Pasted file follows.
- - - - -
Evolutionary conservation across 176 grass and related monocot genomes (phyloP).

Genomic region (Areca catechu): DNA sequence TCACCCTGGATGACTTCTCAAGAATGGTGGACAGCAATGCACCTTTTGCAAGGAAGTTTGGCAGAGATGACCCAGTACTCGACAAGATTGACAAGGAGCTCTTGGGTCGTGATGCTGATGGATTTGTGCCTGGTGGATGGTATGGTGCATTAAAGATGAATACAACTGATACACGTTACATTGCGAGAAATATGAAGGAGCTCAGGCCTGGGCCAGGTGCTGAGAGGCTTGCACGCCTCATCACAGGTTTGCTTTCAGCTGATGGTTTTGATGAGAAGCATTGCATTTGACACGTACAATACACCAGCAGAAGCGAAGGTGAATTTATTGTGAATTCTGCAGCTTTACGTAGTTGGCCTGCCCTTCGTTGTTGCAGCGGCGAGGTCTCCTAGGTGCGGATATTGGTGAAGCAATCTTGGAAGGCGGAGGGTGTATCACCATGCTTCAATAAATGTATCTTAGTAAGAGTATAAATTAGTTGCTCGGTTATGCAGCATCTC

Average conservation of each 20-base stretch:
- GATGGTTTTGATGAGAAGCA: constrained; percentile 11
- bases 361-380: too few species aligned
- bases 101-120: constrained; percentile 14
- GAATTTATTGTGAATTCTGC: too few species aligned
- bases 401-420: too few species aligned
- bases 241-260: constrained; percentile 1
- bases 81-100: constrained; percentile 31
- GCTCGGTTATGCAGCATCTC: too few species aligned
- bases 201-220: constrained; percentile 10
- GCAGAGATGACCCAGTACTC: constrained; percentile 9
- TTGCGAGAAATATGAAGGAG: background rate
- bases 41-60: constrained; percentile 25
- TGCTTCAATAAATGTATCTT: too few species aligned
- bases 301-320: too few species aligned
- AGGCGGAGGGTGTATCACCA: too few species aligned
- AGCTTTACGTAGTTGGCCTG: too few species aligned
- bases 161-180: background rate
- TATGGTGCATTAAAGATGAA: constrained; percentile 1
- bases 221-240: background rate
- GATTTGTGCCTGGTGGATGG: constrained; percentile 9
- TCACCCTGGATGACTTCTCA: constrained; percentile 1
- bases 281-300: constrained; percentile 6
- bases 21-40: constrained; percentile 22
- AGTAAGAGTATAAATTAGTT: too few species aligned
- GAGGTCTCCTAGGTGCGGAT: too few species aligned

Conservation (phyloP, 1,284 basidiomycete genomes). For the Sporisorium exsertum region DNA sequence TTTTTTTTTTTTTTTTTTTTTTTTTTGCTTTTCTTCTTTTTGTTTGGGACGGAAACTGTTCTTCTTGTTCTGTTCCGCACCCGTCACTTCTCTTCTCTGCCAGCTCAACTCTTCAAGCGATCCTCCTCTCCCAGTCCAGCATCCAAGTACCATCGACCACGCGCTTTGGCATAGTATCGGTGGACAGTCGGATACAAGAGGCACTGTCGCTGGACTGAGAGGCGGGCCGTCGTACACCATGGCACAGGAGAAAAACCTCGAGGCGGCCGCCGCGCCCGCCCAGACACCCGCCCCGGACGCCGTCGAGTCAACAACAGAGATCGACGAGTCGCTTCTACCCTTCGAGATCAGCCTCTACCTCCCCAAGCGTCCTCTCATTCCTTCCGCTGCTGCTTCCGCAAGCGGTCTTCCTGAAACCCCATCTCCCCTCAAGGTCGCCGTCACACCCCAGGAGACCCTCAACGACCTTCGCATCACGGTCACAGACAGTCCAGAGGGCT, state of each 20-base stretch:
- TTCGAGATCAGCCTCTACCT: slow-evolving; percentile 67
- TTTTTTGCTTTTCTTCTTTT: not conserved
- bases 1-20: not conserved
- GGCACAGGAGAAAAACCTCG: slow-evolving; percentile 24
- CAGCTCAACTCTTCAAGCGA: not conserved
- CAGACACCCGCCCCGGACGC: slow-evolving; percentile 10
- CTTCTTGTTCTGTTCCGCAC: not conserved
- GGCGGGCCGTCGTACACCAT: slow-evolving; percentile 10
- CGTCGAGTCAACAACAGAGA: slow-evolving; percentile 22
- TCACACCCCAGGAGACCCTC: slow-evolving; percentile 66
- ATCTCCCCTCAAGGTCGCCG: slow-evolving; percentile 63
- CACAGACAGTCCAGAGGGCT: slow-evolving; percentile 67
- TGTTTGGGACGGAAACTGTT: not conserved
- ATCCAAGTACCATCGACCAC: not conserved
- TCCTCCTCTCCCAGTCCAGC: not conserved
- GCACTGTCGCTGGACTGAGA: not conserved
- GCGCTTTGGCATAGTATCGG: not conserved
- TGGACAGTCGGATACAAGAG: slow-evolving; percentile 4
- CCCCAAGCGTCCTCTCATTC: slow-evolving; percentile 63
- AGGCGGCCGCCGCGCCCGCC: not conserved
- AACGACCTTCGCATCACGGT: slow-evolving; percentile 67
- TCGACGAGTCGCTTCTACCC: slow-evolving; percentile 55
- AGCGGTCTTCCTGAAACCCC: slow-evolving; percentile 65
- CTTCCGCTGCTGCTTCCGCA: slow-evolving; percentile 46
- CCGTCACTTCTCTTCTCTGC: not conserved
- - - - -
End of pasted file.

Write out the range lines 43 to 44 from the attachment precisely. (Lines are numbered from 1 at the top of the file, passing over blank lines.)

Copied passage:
- ATCCAAGTACCATCGACCAC: not conserved
- TCCTCCTCTCCCAGTCCAGC: not conserved